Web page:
First of all, many people in our country speak languages other than English. Marketing your laundromat in the native tongue of others can be one path toward winning new customers that shouldn’t go unexplored.

Secondly, talking to your audience in their language is more than encouraging global inclusion – it’s an axiom that has practical application in your marketing.

You need to find a way to speak to your audience in ways that make them want to listen. To accomplish this, you’ll need to start a conversation, listen to what they say, and then respond in a way that builds a cycle of trust over time.

However – and I can’t stress this enough – audience analysis and building take time. Dialing into your audience is a process that involves demographic research, establishing clear customer personas, and the creation of highly catered and engaging content. Those are the vehicles all successful companies – large and small – utilize in their marketing. From there, the cycle matures and can develop lifelong customers.

The key is to find ways to listen to your customers.

Listening is at the heart of any worthwhile dialogue, and online conversations are no different. Listening in person requires your ears, while listening online means using your eyes and mind to understand where others are coming from. So, for business owners, it’s all about getting to know who your customers are, what they talk about online, and how to connect with them. If you can achieve this, you’ll be playing in the big leagues.

Elicit Emotional Responses
Remember Geico’s popular hump day commercial? It was hilarious.

What about the ASPCA’s famous collaboration with Sarah McLachlan? A classic tearjerker.

Playing on people’s emotions is a marketing tactic as old as time. It dates all the way back to the ancient Greek’s “pathos” – and was used well before anyone every put a name to it. Of course, this persuasion tactic is still in use today, and laundry businesses have a unique opportunity to use it within their marketing campaigns.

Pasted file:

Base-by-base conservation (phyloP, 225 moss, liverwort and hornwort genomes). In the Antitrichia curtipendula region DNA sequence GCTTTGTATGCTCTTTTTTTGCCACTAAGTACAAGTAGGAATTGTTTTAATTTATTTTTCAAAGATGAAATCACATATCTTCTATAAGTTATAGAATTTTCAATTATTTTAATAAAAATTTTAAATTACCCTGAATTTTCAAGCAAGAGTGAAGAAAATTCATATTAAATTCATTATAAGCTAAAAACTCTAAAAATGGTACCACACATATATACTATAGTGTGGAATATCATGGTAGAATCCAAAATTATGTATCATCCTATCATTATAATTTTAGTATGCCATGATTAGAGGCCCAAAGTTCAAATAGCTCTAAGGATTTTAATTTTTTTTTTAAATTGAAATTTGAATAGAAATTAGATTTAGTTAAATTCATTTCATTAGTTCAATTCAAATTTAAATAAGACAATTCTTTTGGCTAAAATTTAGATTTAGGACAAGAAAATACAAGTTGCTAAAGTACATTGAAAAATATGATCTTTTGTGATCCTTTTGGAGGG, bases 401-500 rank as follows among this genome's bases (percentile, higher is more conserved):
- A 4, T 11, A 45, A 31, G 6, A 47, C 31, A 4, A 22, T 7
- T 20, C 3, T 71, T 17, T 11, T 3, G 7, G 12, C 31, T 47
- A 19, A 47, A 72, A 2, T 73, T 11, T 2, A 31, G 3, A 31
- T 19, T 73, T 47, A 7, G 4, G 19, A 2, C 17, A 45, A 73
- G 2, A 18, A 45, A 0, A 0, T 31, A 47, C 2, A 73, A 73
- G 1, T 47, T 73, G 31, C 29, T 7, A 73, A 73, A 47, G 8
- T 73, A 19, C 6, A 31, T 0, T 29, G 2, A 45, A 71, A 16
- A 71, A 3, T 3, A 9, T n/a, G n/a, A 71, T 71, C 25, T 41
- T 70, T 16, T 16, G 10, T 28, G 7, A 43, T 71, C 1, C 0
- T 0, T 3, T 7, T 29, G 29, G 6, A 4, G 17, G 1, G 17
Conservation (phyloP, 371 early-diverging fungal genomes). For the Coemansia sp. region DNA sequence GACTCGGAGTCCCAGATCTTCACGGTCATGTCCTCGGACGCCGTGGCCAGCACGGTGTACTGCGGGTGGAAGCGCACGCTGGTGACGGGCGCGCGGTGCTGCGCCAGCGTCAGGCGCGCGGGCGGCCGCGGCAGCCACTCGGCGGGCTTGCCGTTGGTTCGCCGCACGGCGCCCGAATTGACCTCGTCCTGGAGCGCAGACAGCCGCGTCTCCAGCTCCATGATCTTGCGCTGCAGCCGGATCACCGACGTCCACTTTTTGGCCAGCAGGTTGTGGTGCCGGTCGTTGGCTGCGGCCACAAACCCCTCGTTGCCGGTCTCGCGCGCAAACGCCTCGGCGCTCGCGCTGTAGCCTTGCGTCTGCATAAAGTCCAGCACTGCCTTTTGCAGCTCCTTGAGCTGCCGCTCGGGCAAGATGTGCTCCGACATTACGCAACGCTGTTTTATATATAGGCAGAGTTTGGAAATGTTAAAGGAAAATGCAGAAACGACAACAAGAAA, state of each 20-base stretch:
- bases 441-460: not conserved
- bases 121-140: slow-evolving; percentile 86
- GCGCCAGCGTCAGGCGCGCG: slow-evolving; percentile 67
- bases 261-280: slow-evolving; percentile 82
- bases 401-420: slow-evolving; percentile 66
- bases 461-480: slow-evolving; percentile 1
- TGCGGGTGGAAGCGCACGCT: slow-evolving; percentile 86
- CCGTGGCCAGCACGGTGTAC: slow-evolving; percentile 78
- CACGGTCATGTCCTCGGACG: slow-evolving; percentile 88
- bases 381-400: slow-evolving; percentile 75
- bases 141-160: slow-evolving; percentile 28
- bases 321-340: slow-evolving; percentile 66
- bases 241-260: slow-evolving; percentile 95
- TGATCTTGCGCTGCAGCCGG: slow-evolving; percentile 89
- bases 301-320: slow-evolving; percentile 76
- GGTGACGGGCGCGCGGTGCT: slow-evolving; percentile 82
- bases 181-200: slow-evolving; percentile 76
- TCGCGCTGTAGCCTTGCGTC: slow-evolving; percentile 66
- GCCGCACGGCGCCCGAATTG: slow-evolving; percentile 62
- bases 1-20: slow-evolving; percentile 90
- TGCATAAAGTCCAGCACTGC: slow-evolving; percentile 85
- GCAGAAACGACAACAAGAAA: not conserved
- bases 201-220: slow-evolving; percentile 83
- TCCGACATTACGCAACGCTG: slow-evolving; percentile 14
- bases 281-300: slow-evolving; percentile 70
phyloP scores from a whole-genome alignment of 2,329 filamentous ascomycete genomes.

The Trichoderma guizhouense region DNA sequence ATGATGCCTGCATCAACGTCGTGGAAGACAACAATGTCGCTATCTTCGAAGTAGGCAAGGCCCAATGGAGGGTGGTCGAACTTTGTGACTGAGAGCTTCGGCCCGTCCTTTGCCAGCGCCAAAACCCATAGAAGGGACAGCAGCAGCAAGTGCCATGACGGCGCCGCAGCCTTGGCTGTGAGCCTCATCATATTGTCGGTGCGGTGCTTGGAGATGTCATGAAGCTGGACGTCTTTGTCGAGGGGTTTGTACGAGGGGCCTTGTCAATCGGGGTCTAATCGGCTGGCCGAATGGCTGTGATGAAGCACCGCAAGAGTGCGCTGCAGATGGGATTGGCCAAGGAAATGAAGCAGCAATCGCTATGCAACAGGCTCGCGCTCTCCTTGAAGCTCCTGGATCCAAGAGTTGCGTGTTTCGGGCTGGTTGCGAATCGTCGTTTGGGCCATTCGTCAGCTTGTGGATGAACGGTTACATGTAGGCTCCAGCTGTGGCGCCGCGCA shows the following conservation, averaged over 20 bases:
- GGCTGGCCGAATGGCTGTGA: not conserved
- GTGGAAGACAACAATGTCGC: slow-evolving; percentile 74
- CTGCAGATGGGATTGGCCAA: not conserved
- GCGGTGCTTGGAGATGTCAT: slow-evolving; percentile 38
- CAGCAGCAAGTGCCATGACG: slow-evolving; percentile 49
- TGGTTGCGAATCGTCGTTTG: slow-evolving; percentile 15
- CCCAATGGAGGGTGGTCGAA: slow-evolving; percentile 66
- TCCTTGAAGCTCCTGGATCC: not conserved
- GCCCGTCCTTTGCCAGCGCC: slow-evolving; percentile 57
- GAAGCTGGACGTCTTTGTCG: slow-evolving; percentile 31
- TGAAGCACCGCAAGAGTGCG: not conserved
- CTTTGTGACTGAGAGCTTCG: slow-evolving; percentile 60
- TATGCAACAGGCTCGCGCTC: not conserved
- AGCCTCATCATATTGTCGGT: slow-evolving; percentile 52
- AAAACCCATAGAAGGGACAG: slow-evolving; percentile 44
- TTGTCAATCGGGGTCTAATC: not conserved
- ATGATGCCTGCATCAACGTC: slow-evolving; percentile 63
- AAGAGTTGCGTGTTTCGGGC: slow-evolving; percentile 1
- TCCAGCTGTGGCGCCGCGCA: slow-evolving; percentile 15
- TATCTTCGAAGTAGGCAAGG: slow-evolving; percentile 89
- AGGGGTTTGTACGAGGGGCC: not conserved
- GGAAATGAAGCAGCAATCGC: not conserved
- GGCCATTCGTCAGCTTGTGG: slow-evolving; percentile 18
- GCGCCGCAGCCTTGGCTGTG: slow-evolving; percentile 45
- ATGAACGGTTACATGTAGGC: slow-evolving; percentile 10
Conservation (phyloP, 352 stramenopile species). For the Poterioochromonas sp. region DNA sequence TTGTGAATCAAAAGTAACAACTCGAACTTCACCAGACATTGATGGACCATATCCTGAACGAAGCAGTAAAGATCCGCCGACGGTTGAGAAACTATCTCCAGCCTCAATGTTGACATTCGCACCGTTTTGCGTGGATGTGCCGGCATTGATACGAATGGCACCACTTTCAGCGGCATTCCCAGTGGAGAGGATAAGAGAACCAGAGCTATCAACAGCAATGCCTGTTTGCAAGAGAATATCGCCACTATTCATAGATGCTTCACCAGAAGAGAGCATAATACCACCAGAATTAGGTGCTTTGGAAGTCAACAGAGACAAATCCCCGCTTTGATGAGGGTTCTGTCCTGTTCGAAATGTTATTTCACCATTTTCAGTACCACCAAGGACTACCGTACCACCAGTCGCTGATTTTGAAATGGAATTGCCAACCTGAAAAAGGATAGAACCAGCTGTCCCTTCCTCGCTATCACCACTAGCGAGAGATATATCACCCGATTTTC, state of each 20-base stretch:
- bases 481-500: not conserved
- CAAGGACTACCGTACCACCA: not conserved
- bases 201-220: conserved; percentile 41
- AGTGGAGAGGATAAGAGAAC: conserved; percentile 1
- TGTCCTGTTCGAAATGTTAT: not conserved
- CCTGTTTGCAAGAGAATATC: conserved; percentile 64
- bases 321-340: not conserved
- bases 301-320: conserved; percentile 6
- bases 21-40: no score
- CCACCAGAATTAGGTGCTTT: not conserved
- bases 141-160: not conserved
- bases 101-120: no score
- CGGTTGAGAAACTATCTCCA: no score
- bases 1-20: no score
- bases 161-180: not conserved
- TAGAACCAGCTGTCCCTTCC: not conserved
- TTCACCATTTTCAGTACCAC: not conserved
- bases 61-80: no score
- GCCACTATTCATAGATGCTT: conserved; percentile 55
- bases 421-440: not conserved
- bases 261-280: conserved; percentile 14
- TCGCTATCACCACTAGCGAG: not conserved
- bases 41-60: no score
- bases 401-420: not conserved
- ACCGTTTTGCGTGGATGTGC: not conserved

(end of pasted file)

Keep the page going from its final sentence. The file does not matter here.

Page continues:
After all, laundromats are a huge part of life for millions of people worldwide. It’s where they meet with neighbors, do their homework, check their budgets and complete other daily tasks.

In short, it’s where many people often have real-life experiences. Those experiences are what connect people with each other. And they’re what open the door for emotional responses, even to something as simple as doing one’s laundry.

But here’s the kicker: emotions cover a broad range. While we naturally think of the basics – like happy, sad or mad – you can dig much deeper and find a more refined way to evoke other human emotions:


And the list goes on and on. So, the next time you begin a marketing campaign, think about how it will touch your target audience’s emotions. If you can frame your idea into a compelling story or deliver your message with vivid language, you’ll stand a better chance of tugging at your audience’s heartstrings.

Although a successful marketing campaign is never guaranteed, you can rest assured that such a promotion will create a lasting impression in people’s minds.

All in all, I hope you (1) found these insights helpful, and (2) use this as an invitation to continue uncovering innovative ways to grow your laundry business, even if from unexpected sources.

Studying highly successful international companies and borrowing from their strategies can be a winning plan. Certainly, try out a fresh approach to your own marketing by using the tips outlined above; however, always keep an eye out for what’s next as well.

Marketing continues to change – and so must you and your business.


As seen on PlanetLaundry.